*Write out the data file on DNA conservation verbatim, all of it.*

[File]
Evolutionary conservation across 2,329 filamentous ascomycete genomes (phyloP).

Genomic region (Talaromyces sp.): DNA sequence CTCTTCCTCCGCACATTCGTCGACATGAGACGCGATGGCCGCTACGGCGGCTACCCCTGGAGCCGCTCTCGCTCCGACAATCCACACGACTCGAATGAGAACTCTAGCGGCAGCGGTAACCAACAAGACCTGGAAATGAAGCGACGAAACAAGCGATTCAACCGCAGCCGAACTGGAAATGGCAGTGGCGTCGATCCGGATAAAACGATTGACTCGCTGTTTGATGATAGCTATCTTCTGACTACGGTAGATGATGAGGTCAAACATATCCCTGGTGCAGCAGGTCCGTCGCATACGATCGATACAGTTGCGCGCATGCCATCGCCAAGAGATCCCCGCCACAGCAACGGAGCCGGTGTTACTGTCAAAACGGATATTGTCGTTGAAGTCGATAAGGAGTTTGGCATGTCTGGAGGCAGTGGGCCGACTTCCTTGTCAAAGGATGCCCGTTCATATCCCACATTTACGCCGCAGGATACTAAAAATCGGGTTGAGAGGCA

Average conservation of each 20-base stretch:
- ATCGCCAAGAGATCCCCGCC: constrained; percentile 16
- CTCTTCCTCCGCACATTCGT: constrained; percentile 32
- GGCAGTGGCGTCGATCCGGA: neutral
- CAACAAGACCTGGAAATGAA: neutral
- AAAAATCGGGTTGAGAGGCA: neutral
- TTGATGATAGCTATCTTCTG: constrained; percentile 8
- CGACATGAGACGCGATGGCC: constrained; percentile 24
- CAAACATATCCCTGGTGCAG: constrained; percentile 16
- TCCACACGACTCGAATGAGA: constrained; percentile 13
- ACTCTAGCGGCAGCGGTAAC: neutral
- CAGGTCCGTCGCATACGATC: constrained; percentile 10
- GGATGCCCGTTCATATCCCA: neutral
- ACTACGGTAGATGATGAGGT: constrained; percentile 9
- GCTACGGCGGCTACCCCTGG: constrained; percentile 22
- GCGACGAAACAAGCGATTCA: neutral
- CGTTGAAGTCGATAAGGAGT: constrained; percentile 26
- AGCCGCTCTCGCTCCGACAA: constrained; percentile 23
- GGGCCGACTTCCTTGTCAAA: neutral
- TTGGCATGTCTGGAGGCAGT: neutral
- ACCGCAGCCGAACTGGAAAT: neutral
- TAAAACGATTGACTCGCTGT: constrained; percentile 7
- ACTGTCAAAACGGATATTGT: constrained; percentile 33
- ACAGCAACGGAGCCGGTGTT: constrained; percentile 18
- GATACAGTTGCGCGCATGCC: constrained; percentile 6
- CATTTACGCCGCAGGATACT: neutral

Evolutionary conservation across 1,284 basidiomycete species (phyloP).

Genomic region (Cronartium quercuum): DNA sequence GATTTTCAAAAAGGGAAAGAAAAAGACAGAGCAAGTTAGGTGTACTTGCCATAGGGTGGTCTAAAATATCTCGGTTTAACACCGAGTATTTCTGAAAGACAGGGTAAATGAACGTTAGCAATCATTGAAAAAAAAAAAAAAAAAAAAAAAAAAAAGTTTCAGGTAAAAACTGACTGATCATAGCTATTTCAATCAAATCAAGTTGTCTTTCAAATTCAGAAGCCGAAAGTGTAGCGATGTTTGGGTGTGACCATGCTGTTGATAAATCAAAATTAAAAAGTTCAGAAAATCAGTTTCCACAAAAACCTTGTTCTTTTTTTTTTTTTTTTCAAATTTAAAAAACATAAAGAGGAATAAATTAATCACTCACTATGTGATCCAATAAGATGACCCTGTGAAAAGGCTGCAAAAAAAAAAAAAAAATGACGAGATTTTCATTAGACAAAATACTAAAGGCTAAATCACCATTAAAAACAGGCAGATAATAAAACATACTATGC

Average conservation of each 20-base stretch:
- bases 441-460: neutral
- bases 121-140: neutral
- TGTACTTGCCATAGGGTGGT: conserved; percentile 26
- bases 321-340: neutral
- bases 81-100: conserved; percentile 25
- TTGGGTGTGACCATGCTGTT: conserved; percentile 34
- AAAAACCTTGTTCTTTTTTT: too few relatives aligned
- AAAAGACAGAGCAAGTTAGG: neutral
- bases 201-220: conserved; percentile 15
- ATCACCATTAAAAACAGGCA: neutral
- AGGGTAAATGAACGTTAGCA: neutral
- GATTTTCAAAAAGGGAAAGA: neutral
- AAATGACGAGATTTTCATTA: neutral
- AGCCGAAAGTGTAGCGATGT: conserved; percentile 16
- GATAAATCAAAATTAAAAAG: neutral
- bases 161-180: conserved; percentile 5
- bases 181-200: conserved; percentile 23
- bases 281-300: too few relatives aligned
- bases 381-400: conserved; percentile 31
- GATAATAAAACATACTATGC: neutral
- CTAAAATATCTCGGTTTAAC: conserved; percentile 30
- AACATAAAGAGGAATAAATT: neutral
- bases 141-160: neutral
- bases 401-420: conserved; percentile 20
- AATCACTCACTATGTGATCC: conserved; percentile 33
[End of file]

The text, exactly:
Evolutionary conservation across 2,329 filamentous ascomycete genomes (phyloP).

Genomic region (Talaromyces sp.): DNA sequence CTCTTCCTCCGCACATTCGTCGACATGAGACGCGATGGCCGCTACGGCGGCTACCCCTGGAGCCGCTCTCGCTCCGACAATCCACACGACTCGAATGAGAACTCTAGCGGCAGCGGTAACCAACAAGACCTGGAAATGAAGCGACGAAACAAGCGATTCAACCGCAGCCGAACTGGAAATGGCAGTGGCGTCGATCCGGATAAAACGATTGACTCGCTGTTTGATGATAGCTATCTTCTGACTACGGTAGATGATGAGGTCAAACATATCCCTGGTGCAGCAGGTCCGTCGCATACGATCGATACAGTTGCGCGCATGCCATCGCCAAGAGATCCCCGCCACAGCAACGGAGCCGGTGTTACTGTCAAAACGGATATTGTCGTTGAAGTCGATAAGGAGTTTGGCATGTCTGGAGGCAGTGGGCCGACTTCCTTGTCAAAGGATGCCCGTTCATATCCCACATTTACGCCGCAGGATACTAAAAATCGGGTTGAGAGGCA

Average conservation of each 20-base stretch:
- ATCGCCAAGAGATCCCCGCC: constrained; percentile 16
- CTCTTCCTCCGCACATTCGT: constrained; percentile 32
- GGCAGTGGCGTCGATCCGGA: neutral
- CAACAAGACCTGGAAATGAA: neutral
- AAAAATCGGGTTGAGAGGCA: neutral
- TTGATGATAGCTATCTTCTG: constrained; percentile 8
- CGACATGAGACGCGATGGCC: constrained; percentile 24
- CAAACATATCCCTGGTGCAG: constrained; percentile 16
- TCCACACGACTCGAATGAGA: constrained; percentile 13
- ACTCTAGCGGCAGCGGTAAC: neutral
- CAGGTCCGTCGCATACGATC: constrained; percentile 10
- GGATGCCCGTTCATATCCCA: neutral
- ACTACGGTAGATGATGAGGT: constrained; percentile 9
- GCTACGGCGGCTACCCCTGG: constrained; percentile 22
- GCGACGAAACAAGCGATTCA: neutral
- CGTTGAAGTCGATAAGGAGT: constrained; percentile 26
- AGCCGCTCTCGCTCCGACAA: constrained; percentile 23
- GGGCCGACTTCCTTGTCAAA: neutral
- TTGGCATGTCTGGAGGCAGT: neutral
- ACCGCAGCCGAACTGGAAAT: neutral
- TAAAACGATTGACTCGCTGT: constrained; percentile 7
- ACTGTCAAAACGGATATTGT: constrained; percentile 33
- ACAGCAACGGAGCCGGTGTT: constrained; percentile 18
- GATACAGTTGCGCGCATGCC: constrained; percentile 6
- CATTTACGCCGCAGGATACT: neutral

Evolutionary conservation across 1,284 basidiomycete species (phyloP).

Genomic region (Cronartium quercuum): DNA sequence GATTTTCAAAAAGGGAAAGAAAAAGACAGAGCAAGTTAGGTGTACTTGCCATAGGGTGGTCTAAAATATCTCGGTTTAACACCGAGTATTTCTGAAAGACAGGGTAAATGAACGTTAGCAATCATTGAAAAAAAAAAAAAAAAAAAAAAAAAAAAGTTTCAGGTAAAAACTGACTGATCATAGCTATTTCAATCAAATCAAGTTGTCTTTCAAATTCAGAAGCCGAAAGTGTAGCGATGTTTGGGTGTGACCATGCTGTTGATAAATCAAAATTAAAAAGTTCAGAAAATCAGTTTCCACAAAAACCTTGTTCTTTTTTTTTTTTTTTTCAAATTTAAAAAACATAAAGAGGAATAAATTAATCACTCACTATGTGATCCAATAAGATGACCCTGTGAAAAGGCTGCAAAAAAAAAAAAAAAATGACGAGATTTTCATTAGACAAAATACTAAAGGCTAAATCACCATTAAAAACAGGCAGATAATAAAACATACTATGC

Average conservation of each 20-base stretch:
- bases 441-460: neutral
- bases 121-140: neutral
- TGTACTTGCCATAGGGTGGT: conserved; percentile 26
- bases 321-340: neutral
- bases 81-100: conserved; percentile 25
- TTGGGTGTGACCATGCTGTT: conserved; percentile 34
- AAAAACCTTGTTCTTTTTTT: too few relatives aligned
- AAAAGACAGAGCAAGTTAGG: neutral
- bases 201-220: conserved; percentile 15
- ATCACCATTAAAAACAGGCA: neutral
- AGGGTAAATGAACGTTAGCA: neutral
- GATTTTCAAAAAGGGAAAGA: neutral
- AAATGACGAGATTTTCATTA: neutral
- AGCCGAAAGTGTAGCGATGT: conserved; percentile 16
- GATAAATCAAAATTAAAAAG: neutral
- bases 161-180: conserved; percentile 5
- bases 181-200: conserved; percentile 23
- bases 281-300: too few relatives aligned
- bases 381-400: conserved; percentile 31
- GATAATAAAACATACTATGC: neutral
- CTAAAATATCTCGGTTTAAC: conserved; percentile 30
- AACATAAAGAGGAATAAATT: neutral
- bases 141-160: neutral
- bases 401-420: conserved; percentile 20
- AATCACTCACTATGTGATCC: conserved; percentile 33